A ‘second wind’ for Sandra

HEMBY BRIDGE – Community members are rallying to give a “second wind” to Sandra Cook, a Hemby Bridge resident in need of a double lung transplant.

Sandra Cook poses in a freshly-washed classic car during last year’s car wash fundraiser at South 21 restaurant in Matthews.

Sandra Cook poses in a freshly-washed classic car during last year’s car wash fundraiser at South 21 restaurant in Matthews.

Cook’s friends, family and others in the community will host a benefit car wash on Aug. 24, a Saturday, from 10 a.m. to 2 p.m. at South 21 restaurant, 11450 E. Independence Blvd. in Matthews. All funds raised will go to an account with the Children’s Organ Transplant Association in Cook’s name.

This will be the fourth annual car wash held at the restaurant for Cook; the three previous fundraiser raised thousands of dollars. Cook’s friends and family have held other fundraisers over the past several years, including Christmas tree sales, TCBY fundraisers and golf tournaments. So far, they’ve raised nearly $87,000 toward the estimated $125,000 cost of the double lung transplant.

“I try not to worry about things,” Cook said. “I’m very grateful for people helping out and doing this kind of stuff.”

Cook, who turned 53 on July 4, was diagnosed five years ago with Alpha-1 Antitrypsin Deficiency. “Alpha-1,” as it is widely known, is a genetic condition in which the body doesn’t produce enough of a protein needed to protect the lungs and liver.

Prior to her diagnosis, Cook often had difficulty breathing and was  plagued with something her doctors believed to be recurring bronchitis. But further research showed signs of Alpha-1 – the condition that took the life of her brother in 2003 and father in 2005. Both died from liver complications. For Cook, the main problem lies within her lungs, although she’s recently shown signs of the early stages of liver complications.

The lifesaving double lung transplant was originally estimated to cost $85,000. But high levels of antibodies in Cook’s blood could be detrimental to the procedure, so she’ll have to undergo further treatments to lower the number of antibodies to make the transplant possible. The additional procedures bump the estimated cost up to $125,000.

Furthermore, the treatments will make her highly susceptible to illnesses. Cook’s doctors at Duke University Medical Center are waiting as long as possible to perform the risky transplant. Until then, Cook gets weekly chest infusions – something that costs anywhere from $8,000 to $12,000 per week.

“I’m still continuing to see (the doctors at) Duke,” Cook said. “They did a whole weeklong worth of tests for me. I’m not ready yet for a transplant … They said, ‘When you get to the point where there are no other things we can do, that’s when we’ll transplant you.’”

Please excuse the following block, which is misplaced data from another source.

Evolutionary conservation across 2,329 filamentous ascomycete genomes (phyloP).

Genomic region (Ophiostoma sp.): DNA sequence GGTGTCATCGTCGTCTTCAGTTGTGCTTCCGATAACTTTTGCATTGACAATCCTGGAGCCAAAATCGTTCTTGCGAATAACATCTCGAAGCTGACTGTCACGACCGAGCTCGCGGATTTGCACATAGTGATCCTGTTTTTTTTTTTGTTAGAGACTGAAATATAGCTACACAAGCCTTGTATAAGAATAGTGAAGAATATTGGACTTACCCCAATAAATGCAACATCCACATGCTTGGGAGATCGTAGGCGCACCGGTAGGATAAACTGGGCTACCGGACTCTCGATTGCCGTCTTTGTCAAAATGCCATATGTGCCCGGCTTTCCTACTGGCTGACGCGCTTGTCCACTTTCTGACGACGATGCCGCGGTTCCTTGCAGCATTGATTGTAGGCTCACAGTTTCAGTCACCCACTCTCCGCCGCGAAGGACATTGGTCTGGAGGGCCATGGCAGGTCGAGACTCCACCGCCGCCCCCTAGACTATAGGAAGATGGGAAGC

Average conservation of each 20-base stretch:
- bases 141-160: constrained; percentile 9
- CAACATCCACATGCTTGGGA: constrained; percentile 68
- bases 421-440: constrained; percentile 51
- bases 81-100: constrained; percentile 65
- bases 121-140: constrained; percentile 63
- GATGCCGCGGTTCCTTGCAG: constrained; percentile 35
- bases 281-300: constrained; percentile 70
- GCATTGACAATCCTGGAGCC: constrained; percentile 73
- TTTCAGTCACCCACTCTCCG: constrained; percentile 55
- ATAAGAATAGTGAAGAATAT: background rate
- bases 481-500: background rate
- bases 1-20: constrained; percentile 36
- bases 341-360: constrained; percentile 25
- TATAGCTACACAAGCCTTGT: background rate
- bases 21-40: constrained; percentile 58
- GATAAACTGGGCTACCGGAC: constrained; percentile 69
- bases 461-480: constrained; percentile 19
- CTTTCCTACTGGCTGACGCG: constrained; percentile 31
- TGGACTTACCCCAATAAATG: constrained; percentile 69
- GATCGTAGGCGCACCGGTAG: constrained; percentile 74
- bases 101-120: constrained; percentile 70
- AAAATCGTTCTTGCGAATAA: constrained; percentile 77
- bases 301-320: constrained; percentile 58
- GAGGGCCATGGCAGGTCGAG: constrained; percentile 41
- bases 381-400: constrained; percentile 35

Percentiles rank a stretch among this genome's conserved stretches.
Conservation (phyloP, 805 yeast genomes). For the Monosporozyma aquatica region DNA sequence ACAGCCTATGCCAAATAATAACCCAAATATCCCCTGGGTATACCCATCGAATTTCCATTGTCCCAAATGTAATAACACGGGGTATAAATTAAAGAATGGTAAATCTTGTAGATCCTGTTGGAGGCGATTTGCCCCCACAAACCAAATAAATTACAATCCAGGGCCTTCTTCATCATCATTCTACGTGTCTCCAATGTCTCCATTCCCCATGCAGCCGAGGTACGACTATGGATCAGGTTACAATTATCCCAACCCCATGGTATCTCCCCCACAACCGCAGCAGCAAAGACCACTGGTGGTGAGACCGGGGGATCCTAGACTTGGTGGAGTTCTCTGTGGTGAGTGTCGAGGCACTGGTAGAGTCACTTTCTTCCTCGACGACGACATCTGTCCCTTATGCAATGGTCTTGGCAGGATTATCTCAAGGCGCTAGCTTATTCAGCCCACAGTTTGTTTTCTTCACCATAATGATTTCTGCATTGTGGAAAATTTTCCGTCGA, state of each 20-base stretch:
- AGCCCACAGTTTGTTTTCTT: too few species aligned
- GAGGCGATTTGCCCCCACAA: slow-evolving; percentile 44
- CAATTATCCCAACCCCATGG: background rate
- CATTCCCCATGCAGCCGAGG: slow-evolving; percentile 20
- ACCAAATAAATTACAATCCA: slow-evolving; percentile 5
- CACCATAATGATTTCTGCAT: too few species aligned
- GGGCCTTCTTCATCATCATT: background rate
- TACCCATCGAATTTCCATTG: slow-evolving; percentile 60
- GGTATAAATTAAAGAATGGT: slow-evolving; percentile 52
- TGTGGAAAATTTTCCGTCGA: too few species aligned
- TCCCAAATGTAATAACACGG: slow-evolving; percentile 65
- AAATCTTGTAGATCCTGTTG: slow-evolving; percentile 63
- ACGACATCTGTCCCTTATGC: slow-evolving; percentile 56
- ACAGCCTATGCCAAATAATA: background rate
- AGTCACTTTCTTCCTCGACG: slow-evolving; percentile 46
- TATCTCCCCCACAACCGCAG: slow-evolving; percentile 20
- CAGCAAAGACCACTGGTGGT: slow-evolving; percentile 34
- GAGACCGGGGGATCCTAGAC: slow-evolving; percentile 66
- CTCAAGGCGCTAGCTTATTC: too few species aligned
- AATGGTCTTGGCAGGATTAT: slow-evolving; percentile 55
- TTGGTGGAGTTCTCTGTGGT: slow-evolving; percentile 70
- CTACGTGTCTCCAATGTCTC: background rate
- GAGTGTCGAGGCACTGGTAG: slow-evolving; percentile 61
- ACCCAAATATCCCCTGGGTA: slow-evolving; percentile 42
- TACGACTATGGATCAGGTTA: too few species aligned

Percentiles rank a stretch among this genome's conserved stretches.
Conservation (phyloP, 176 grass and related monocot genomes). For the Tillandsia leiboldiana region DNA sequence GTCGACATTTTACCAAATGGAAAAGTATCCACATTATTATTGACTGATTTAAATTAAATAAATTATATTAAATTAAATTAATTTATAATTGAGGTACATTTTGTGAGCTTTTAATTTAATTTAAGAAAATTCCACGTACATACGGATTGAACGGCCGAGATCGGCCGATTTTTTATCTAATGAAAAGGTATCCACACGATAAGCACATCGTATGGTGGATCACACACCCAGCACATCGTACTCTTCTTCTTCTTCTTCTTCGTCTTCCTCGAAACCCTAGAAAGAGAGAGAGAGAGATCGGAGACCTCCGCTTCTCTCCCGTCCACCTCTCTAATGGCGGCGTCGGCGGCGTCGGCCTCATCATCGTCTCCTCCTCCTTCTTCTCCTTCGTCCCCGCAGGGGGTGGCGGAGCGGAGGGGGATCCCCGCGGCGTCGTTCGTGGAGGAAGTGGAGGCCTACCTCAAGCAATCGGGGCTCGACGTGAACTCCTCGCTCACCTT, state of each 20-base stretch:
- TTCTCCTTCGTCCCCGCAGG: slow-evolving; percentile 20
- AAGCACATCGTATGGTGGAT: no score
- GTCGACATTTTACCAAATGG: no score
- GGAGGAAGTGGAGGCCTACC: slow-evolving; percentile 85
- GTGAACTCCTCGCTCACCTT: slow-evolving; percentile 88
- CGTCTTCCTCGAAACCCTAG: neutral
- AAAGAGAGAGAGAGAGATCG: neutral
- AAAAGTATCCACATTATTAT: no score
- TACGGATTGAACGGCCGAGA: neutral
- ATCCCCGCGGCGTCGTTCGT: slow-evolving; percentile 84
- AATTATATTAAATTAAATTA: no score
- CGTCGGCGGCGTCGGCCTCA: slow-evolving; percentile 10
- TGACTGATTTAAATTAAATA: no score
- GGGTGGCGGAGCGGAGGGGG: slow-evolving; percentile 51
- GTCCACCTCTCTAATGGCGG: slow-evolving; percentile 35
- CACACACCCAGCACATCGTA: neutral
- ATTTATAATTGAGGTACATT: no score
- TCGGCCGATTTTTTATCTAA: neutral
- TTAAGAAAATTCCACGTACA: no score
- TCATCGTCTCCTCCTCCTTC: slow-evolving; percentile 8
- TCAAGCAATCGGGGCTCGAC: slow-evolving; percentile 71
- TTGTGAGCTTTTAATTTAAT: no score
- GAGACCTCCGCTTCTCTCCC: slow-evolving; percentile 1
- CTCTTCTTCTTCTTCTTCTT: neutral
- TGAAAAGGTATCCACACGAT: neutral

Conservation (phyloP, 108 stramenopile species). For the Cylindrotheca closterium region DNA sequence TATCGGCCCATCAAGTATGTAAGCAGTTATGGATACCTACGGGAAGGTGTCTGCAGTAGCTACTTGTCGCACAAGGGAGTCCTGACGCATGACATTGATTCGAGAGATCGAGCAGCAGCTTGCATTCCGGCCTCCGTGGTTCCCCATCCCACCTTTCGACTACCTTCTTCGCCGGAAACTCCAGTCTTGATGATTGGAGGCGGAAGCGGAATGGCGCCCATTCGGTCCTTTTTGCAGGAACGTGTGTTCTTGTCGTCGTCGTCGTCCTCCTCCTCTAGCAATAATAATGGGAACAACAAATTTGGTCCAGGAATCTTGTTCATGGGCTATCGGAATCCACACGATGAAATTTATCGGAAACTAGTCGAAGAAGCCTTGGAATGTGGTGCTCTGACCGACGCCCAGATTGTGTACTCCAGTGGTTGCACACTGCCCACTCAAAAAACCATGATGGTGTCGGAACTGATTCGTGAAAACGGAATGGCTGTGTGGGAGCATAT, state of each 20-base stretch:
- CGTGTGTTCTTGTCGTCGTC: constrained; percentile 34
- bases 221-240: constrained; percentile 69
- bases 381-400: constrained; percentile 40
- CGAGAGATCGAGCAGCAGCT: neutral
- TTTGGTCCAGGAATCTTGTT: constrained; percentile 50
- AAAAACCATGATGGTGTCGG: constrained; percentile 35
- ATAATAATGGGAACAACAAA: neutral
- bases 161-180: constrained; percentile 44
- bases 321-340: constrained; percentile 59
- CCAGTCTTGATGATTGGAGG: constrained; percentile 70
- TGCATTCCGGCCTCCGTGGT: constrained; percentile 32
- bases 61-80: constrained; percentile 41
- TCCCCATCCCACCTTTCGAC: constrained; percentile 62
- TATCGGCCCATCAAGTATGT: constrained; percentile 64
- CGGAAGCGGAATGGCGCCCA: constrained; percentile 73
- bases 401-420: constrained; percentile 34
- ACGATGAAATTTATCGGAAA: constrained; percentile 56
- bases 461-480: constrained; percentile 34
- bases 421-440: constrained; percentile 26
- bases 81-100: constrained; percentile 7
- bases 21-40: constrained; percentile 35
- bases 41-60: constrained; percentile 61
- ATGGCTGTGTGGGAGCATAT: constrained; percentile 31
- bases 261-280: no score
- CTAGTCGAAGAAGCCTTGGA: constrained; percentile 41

In the meantime, Cook’s “precious caregivers and volunteers” are staying busy raising money for the Children’s Organ Transplant Association, or COTA, in Cook’s name. Although Cook isn’t a child, COTA took her under its wing because Alpha-1 is a genetic disorder she’s had since birth.

All funds raised go into a COTA account in Cook’s name. She doesn’t have access to the money directly, but it will be there when it’s time for her transplant. And if something were to happen to her before the money is used, the organization will redistribute the funds to another COTA patient in need.

“There are no fees involved with COTA,” Cook said. “And if I can’t use it, at least I’ll be helping someone else.”

Since her diagnosis, Cook has devoted her life to raising awareness of Alpha-1. Although she can’t leave the house for extended periods of time due to the condition of her lungs and relies on her oxygen supply 24/7, she’s had several opportunities to speak at events and share her story.

About one in 2,500 people in the U.S. are affected by Alpha-1, and about 10 to 15 liver transplant candidates have Alpha-1-related abnormalities, according to the Alpha-1 Association. The organization also estimates 20 million people in the U.S. are undetected carriers of the gene that causes Alpha-1, and many may pass the gene on to their children.

Cook wants to use her own experience to encourage people to get tested for Alpha-1 so they and their family can be prepared if any Alpha-1 abnormalities are present.

“A lot of people don’t get tested because they think it’s something (related to) smoking,” she said. “It can (show up) at any time. Alpha-1 can affect your liver and/or lungs.”

So, what’s next for Cook while she waits patiently for her transplant?

“People do ask, ‘What’s next for Sandra? What’s going to happen next?’” she said. “Several years ago, I gave in to Godn and he’s in charge. So, I don’t worry about it; I want to enjoy what I have left.”

Find more information on how you can help Sandra Cook at www.CotaForSandraC.com. Find out more about Alpha-1 and how to be tested at www.Alpha-1Foundation.org/Get-Tested.

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